The Death of California Agriculture; It’s All Your Fault

The drought is now killing off century-old California farms. People here don’t blame the weather gods for not bringing rain — they blame the rest of us for not giving a damn.


Scenes from a New America

California Water 101….Got Food? Got Water?

Even in non-drought years the logistics are complex. Snowpack runoff is captured in reservoirs. Rivers and lakes are dammed. Canals snake across the state. Some water is managed at the federal level, some at the state. There are 500 public water districts, each with local ordinances. There are senior water rights, junior rights, riparian rights. As difficult as it is to understand water collection and distribution, Russ and Jim simplify the crisis by reiterating what I heard the night before: Radical environmentalists have effectively lobbied to have water diverted away from the Central valley.

No matter the reason behind the pumps being shut off, one thing is irrefutable: The water isn’t coming to the valley. Much of California relies on surface water collected by state and federal water projects. This year’s snow pack was a dismal 29 percent. The winter and spring rains didn’t come. After farmers struggled through receiving only 40 percent of their surface water allotment in 2012 and 20 percent in 2013, the Westlands water district that delivers water to the west valley received an unprecedented 0 percent of their 2014 allotment. Before this year, receiving zero surface water was inconceivable to the valley farmer. But now it’s happened. Now anything’s possible.

Andy Vidak, cherry farmer and senator for the 16th district, piggybacks Yarbro’s passion, and for the next 20 minutes goes deeply and conspiratorially political. He educates me on a long series of decisions made by a “small percentage of politicians who also hold the most power” in collaboration with radical environmentalists who have worked to destroy the farmers of the Central Valley. “This is perfect politics,” Vidak says. “The perfect war. This valley is conservative.” He contends big-city liberals are aware they can save the salmon, don the hero’s crown for environmentalists, all while eliminating conservative political opposition.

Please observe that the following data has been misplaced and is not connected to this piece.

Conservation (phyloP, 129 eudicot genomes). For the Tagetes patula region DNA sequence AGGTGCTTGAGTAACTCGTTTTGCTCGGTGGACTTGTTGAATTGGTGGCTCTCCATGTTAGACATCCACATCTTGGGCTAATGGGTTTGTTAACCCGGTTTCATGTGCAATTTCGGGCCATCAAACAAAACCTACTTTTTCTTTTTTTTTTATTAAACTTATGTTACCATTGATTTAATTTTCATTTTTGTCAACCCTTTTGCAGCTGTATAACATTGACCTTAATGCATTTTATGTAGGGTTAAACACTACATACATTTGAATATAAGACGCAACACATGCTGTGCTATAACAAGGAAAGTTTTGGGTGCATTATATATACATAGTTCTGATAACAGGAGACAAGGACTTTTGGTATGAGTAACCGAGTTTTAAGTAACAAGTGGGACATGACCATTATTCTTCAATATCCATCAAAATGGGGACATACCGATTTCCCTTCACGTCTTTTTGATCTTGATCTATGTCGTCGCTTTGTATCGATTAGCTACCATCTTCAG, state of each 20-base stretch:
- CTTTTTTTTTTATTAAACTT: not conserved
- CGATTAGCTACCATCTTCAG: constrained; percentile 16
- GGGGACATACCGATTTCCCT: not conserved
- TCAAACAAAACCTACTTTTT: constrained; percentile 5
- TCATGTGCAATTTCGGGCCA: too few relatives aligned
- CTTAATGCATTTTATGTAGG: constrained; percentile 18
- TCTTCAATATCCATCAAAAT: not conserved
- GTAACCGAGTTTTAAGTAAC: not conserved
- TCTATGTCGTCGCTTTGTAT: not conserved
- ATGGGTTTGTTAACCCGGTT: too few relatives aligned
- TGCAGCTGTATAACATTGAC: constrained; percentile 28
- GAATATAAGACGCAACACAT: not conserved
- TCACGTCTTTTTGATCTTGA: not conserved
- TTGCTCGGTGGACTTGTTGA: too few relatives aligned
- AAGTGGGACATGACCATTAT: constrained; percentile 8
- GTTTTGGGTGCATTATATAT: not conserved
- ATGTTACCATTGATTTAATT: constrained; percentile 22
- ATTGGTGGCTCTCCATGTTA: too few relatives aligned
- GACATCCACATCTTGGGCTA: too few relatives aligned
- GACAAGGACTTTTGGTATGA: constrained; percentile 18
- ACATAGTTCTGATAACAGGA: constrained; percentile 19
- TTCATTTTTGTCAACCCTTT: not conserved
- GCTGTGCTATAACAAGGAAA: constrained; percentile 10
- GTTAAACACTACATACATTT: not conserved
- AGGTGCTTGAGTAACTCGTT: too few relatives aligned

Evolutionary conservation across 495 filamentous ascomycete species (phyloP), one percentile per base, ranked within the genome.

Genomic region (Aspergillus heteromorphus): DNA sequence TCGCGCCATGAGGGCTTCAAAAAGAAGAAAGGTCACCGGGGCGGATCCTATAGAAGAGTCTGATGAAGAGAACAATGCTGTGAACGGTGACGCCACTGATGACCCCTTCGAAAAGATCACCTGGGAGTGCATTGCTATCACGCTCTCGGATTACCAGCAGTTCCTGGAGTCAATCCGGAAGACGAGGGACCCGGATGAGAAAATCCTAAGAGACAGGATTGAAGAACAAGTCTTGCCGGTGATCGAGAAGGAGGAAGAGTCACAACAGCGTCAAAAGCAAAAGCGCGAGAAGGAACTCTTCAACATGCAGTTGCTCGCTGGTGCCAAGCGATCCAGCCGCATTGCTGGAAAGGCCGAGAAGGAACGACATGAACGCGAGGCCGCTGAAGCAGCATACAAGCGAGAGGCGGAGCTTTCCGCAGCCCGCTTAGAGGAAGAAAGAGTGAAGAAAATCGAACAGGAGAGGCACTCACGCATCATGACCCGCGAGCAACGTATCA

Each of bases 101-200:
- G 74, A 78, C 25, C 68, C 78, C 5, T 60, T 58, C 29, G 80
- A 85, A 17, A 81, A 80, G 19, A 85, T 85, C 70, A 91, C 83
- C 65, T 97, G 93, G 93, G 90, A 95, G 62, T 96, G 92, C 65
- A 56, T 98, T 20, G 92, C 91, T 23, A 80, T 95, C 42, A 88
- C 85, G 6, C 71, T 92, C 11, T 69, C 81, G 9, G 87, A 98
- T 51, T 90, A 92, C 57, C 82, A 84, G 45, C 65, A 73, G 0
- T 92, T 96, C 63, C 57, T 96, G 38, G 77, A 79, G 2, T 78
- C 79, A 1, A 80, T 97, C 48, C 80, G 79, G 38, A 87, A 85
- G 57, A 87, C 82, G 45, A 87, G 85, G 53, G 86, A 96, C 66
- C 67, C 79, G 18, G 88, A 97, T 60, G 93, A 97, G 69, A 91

I respectfully suggest that one of the most productive agricultural valleys in the world couldn’t possibly be sacrificed in the name of politics — there’s a population base, functioning towns.

“No,” Vidak counters. “People in New York or Boise, Idaho, don’t care where their produce comes from.” The valley of farmers could go away, and so long as the product came from elsewhere no one would care.

He tells me a story of a local food bank. It was mid-summer and the men in line would be working if so much land wasn’t left unfarmed due to the water crisis. If that wasn’t bad enough, he noticed the food bank was handing out cans of carrots grown in China.

Beyond the salmon runs, Jim and Russ tell me about the delta smelt, a three-inch fish on the edge of extinction. Environmentalists claim the powerful pumps that send water to the Central Valley are killing the smelt. The plummeting fish population, and a lawsuit through the Endangered Species Act, has all but shut down the pumps. From the perspective of both environmentalists and the state, they’re managing for the longterm. As in, if they divert water from salmon or smelt, they may never recover. Ever. While the farmers will eventually be okay. For a time, they’ll have to make do with less.

Jim and Russ have no fight with the fish. They simply believe blame is misplaced. In their argument, Jim and Russ speak like professors, evenhanded and thorough. They show me maps and graphs, articles highlighted and annotated, findings from a scientist at U.C. Berkeley, attempting to validate their theory that it’s not the pumps killing the fish, but raw sewage from Sacramento’s regional treatment plant.

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